strong like bull

As a kid, I used to watch the TV series Kung Fu with my father. 

In some respects, I was probably the boy my father never had. As a result, it was really no surprise that I considered myself to be as strong as any boy growing up.

Fast forward to my married years, and I can see how that belief stuck with me in many situations.

Any time physical strength was called upon, there I was...

holding my own...

carrying an equal load...

proving my value



It seriously never dawned on me that I was not as physically strong as my husband.

This belief was clearly illustrated early on in our relationship. One evening, as we chattered away with friends in the midnight hour, we heard the squeal of tires and a loud crash coming from outside the house.

We ran to the windows to investigate and saw that a car had swerved across the neighbor's lawn and smashed into another car parked in the driveway. 

It soon became apparent that the man who had been driving was completely inebriated and desperate to get himself and his car far far away. 

My husband swung into action fearing that the situation could get worse for everybody if the driver were able to get back on the road in his inebriated state. Before running outside, he turned to us and said,

"Stay inside and stay down with the lights off. I'll be back soon." 

My fear for his safety, however, and my utter belief in my ability to be an asset to him in this situation outweighed his words of warning and I snuck out after him. 

I know. I know. 

Fortunately for us, nothing bad happened...except perhaps to my ego. 

Long story short, my husband managed to get the keys to the car and call the police before the man did further damage to himself or someone else. We were also able to run back to the safety of the house in the dark of night without the man seeing where we had gone.

As the adrenalin began to settle, my husband turned to me and inquired as to my 

state of mind...




in this situation.

I calmly reassured him that there was nothing wrong with my state of mind or judgment or actions since I was a fast runner and at the very least could have distracted the driver while he retrieved the keys.

You see...I had a plan.

My husband then enlightened me to some sobering thoughts of his own,

"Lana...I know you're fast, but you're not faster than me. I wasn't concerned that I couldn't outrun the driver if I needed to. I was concerned that I would TRIP on YOU while trying to outrun the driver!!!"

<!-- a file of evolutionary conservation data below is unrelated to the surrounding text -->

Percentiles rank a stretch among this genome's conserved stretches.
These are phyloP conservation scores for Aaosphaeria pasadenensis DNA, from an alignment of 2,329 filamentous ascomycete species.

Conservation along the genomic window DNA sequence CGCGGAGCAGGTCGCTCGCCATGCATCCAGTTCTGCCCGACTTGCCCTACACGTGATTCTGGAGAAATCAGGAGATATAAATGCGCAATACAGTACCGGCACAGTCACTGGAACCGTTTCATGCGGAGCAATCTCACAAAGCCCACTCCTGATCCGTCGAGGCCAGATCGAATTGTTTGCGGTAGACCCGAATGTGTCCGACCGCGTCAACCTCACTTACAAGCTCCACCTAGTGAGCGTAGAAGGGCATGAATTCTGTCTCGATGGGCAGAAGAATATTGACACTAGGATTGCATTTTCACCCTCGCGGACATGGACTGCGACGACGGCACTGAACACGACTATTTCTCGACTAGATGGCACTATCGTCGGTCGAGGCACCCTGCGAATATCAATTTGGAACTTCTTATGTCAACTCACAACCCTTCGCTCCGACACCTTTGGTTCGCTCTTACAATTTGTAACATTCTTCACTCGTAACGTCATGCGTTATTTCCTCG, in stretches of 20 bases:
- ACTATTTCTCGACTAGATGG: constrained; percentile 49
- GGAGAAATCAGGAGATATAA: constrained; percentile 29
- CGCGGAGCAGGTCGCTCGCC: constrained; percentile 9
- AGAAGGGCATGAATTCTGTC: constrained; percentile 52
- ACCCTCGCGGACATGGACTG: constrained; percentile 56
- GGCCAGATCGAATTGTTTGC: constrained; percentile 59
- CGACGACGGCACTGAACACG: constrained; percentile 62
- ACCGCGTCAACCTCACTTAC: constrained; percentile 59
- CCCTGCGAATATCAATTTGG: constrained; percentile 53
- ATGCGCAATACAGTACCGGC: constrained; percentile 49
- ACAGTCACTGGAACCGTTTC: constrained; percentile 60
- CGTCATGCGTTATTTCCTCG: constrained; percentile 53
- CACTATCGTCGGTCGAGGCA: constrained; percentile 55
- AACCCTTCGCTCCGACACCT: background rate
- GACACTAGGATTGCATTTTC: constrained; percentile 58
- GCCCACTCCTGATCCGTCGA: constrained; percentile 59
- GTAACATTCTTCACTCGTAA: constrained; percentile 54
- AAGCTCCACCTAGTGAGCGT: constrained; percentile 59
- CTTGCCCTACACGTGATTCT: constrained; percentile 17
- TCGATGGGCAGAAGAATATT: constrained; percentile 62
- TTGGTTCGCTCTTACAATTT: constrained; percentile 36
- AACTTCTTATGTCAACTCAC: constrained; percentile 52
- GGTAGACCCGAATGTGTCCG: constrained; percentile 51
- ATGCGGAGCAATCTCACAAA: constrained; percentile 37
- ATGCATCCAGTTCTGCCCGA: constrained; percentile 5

I indulged him on that night and conceded that perhaps there was a grain of truth to what he was saying. In reality, however, I was not convinced. 

I had somehow bought into the notion that physical strength parlayed itself into value.

As a result, conceding that he had the greater physical strength meant, in my mind, that he was more valuable than me...

And I was not about to concede that.

Crazy thinking...but completely understandable given my belief.

All those years ago, I hadn't yet considered the possibility that,

strength lies not just in the physical, but in the emotional and mental as well.

It took me years, in fact, to acknowledge and recognize the profound value and merit of emotional and mental strength.

More often than not...

it is our emotional and mental strength that carries us through the ups and downs and trials and tribulations of life.

It is this strength that supports not only ourselves but also those that we love.

(See my previous post "Save the Drama for Your Mama")

While women, in general, do not have the same innate physical strength as men...

as women, we have, in abundance, an ability to keep calm and carryon when challenged to do so. 

That is strength equally worthy of physical strength.

And as I write these words I can hear my daughter talking to her father in the other room. She stumbles to understand my own hard-won lesson as she says, 

"I don't want my husband to be stronger than me. That's like he's better than me."

To whichmy husband replies,

"It's not better. It's just different."

 I nod my head as I recognize the truth and wisdom of his words.

And then I hear my husband say with a chuckle,

"And besides, if you pick the right person, theycan convince you that you are stronger than them for YEARS."

Clever man.


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Lana Bastianutti